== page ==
Structural evidence for the partially oxidized dipyrromethene and dipyrromethanone forms of the cofactor of porphobilinogen deaminase: structures of the Bacillus megaterium enzyme at near-atomic resolution
aSchool of Biological Sciences, University of Punjab, New Campus, Lahore-54590, Pakistan, bSchool of Biosciences, University of Kent, Stacey Building, Canterbury CT2 7NJ, England, and cLaboratory of Protein Crystallography, Centre for Amyloidosis and Acute Phase Proteins, UCL Division of Medicine (Royal Free Campus), Rowland Hill Street, London NW3 2PF, England
*Correspondence e-mail: firstname.lastname@example.org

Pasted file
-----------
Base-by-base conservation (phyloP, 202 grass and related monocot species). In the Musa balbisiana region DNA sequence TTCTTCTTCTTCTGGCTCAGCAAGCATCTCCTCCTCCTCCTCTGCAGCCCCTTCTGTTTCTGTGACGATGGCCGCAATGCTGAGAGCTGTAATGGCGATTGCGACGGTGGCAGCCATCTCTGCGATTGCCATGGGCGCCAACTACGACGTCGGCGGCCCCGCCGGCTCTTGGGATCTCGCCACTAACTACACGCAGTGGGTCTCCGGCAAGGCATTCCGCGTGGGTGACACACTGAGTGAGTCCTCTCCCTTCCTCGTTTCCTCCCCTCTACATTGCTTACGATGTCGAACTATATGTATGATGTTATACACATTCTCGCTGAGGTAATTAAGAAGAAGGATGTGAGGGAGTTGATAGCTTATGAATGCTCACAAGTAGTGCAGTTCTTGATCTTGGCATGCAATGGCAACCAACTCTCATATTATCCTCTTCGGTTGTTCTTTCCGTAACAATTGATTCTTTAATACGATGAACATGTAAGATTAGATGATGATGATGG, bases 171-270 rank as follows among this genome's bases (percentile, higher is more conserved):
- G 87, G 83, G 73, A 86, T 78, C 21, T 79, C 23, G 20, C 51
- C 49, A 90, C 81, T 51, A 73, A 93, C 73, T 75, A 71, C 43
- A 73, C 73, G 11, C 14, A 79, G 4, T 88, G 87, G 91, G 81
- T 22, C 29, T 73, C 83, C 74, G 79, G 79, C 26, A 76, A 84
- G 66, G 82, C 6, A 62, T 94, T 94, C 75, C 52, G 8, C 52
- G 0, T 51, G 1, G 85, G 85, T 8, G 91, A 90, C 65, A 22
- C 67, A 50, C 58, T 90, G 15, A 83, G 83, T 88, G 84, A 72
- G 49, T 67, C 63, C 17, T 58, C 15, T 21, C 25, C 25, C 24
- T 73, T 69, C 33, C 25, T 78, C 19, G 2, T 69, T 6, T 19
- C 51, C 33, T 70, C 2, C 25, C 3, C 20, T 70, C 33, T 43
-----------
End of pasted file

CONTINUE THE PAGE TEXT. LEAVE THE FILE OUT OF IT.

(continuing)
The enzyme porphobilinogen deaminase (PBGD; hydroxymethylbilane synthase; EC 184.108.40.206) catalyses an early step of the tetrapyrrole-biosynthesis pathway in which four molecules of the monopyrrole porphobilinogen are condensed to form a linear tetrapyrrole. The enzyme possesses a dipyrromethane cofactor, which is covalently linked by a thioether bridge to an invariant cysteine residue (Cys241 in the Bacillus megaterium enzyme). The cofactor is extended during the reaction by the sequential addition of the four substrate molecules, which are released as a linear tetrapyrrole product. Expression in Escherichia coli of a His-tagged form of B. megaterium PBGD has permitted the X-ray analysis of the enzyme from this species at high resolution, showing that the cofactor becomes progressively oxidized to the dipyrromethene and dipyrromethanone forms. In previously solved PBGD structures, the oxidized cofactor is in the dipyromethenone form, in which both pyrrole rings are approximately coplanar. In contrast, the oxidized cofactor in the B. megaterium enzyme appears to be in the dipyrromethanone form, in which the C atom at the bridging α-position of the outer pyrrole ring is very clearly in a tetrahedral configuration. It is suggested that the pink colour of the freshly purified protein is owing to the presence of the dipyrromethene form of the cofactor which, in the structure reported here, adopts the same conformation as the fully reduced dipyrromethane form.